John McEnroe described it as the greatest season in tennis history.
There are still two Masters Series tournaments, the end-of-season ATP world tour finals in London and the concluding stages of the Davis Cup to be played, but it would be hard to disagree with the verdict McEnroe delivered at the end of the US Open.
The Grand Slam season could not have had a better finale as Novak Djokovic, the player of the year by a country mile, beat Rafael Nadal 6-2, 6-4, 6-7, 6-1 in a final of stunning quality that lasted four hours and 10 minutes.
There have been finals of more drama, finals with more twists and turns, finals in which the winner has crushed his opponent more emphatically, but surely no two players have struck the ball with more consistent power or showed such stunning athleticism as Djokovic and Nadal did.
Many of the rallies - several of them 20 strokes or more - had the crowd in Arthur Ashe Stadium gasping in disbelief as both men retrieved balls from seemingly impossible positions and turned heroic defence into thrilling attack.
At the end of it, for the 10th time in tournaments this year, the crowd was left to acclaim Djokovic as a quite extraordinary champion.
It has been an astonishing year for the 24-year-old Serb. He has won 64 of the 66 matches he has played - his only defeats have been against Roger Federer in the French Open semifinals and against Andy Murray in the final of the Cincinnati Masters, when he retired with a sore shoulder - and won three Grand Slam titles.
He has now beaten Nadal, his predecessor as world No 1 and the winner of the season's other Grand Slam crown at the French Open, in six finals in succession this year.
While Don Budge (in 1938) and Rod Laver (in 1962 and 1969) won all four Grand Slam titles in a single season, Djokovic has achieved his success in an era which until this year had been dominated by two of the greatest players of all time in Nadal and Federer.
The Serb traces the start of his extraordinary run back to last year's US Open, when he saved two match points against Federer in the semifinals before losing to Nadal.
"At this level you need those tough matches against the top guys in order to get confidence, to get self-belief on the court that you can really win majors and win the big matches," Djokovic said.
"I guess it just clicked in my head. I think that throughout the last couple of years I haven't changed my game in any major way. Most of the strokes are the same that they were in the last two or three years.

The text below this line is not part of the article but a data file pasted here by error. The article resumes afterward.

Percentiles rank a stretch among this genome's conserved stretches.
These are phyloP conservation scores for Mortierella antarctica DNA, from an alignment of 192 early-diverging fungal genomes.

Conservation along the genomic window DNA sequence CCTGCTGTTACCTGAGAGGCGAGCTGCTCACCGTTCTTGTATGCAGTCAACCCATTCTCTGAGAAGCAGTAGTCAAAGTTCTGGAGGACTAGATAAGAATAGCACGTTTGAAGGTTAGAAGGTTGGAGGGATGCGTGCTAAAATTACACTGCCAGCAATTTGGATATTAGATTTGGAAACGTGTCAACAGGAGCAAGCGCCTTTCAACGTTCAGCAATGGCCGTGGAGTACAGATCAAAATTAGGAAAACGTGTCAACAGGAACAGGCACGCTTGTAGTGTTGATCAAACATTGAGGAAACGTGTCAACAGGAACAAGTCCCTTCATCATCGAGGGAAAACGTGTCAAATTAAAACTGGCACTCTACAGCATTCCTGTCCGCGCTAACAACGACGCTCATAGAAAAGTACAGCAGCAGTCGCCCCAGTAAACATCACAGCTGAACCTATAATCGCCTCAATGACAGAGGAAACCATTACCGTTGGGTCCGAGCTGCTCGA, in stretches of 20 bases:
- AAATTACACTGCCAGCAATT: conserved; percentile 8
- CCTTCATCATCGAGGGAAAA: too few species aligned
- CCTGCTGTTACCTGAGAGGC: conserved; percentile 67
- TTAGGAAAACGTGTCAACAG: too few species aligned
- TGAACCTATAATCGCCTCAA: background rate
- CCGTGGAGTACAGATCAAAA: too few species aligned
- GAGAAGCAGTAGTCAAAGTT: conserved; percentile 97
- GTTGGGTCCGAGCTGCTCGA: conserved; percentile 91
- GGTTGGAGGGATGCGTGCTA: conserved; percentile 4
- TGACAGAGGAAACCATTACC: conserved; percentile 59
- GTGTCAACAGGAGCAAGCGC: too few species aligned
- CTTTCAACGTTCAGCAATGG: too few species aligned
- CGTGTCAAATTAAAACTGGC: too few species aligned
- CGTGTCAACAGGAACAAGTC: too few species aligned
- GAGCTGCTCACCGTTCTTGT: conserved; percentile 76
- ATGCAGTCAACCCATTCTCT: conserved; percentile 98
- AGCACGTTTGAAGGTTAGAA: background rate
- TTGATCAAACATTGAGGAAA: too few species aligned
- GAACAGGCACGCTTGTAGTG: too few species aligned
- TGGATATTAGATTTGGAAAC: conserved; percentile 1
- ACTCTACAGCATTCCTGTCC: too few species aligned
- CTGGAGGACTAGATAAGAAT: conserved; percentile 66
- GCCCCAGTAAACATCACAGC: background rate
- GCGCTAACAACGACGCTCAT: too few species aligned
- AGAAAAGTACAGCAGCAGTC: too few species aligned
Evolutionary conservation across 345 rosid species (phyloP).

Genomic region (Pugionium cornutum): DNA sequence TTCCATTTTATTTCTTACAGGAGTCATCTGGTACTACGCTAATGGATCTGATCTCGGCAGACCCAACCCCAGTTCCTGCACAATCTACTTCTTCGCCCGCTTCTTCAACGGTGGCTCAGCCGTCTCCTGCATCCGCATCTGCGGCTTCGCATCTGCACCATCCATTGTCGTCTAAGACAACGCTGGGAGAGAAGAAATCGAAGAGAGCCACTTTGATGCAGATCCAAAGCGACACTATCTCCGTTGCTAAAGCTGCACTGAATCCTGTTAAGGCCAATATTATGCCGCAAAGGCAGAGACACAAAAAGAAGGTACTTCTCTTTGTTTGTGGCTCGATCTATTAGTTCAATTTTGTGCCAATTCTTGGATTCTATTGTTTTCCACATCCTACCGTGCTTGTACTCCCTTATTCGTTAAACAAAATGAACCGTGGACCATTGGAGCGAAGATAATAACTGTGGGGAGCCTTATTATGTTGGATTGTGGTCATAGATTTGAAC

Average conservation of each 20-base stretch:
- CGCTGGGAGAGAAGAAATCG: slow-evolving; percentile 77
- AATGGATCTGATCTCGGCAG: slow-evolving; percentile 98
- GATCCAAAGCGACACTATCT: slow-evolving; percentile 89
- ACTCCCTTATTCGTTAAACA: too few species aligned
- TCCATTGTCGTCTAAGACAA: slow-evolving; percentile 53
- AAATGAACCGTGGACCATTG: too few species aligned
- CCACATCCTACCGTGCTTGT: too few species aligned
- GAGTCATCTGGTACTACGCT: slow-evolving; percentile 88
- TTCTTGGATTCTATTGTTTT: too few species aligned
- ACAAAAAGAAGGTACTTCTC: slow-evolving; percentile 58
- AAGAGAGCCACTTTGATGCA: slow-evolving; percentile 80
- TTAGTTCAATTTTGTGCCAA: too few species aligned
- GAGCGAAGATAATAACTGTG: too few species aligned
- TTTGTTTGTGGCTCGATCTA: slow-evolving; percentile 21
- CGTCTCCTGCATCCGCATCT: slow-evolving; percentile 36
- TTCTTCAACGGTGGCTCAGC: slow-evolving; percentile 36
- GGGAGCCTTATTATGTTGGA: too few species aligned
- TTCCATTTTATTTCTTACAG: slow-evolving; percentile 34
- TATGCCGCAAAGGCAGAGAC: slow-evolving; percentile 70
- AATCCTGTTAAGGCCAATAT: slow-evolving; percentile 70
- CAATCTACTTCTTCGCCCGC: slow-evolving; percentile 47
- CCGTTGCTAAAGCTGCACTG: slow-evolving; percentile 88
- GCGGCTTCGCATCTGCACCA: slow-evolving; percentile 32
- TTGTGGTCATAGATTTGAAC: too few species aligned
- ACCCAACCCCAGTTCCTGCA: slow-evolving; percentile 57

"It's just that I'm now hitting the shots that I maybe wasn't hitting in the last two or three years. I'm going for it, I'm more aggressive, and I have just a different approach to the semifinals and finals of major events, especially when I'm playing two great champions, Rafa and Roger.
"In the last couple of years, that wasn't the case. I was always trying to wait for their mistakes and not really having the positive attitude and believing that I can win. This has changed and the US Open 2010 was definitely one of the turning points in my career."
Djokovic believes another key to his success has been playing to a more sensible schedule. "I know when to have a little break, when to rest my body, when to get ready and prepare," he said.
"The bottom line is that the most important thing is to win Grand Slams, because they are the four most important tournaments in our sport. This is where you want to win. Right now I feel drained emotionally, physically and mentally, but it's normal after such a long year and so many matches. But I have this trophy here and this is what I was fighting for."
Nadal, who believes that the main changes in Djokovic this year have been his confidence and his cutting down on mistakes, said he had been happy with his season, particularly as he had added another French Open title to his Grand Slam collection.
"I was in the final of Wimbledon and the final of the US Open. I fought for both of them."
- IndependentBy Paul Newman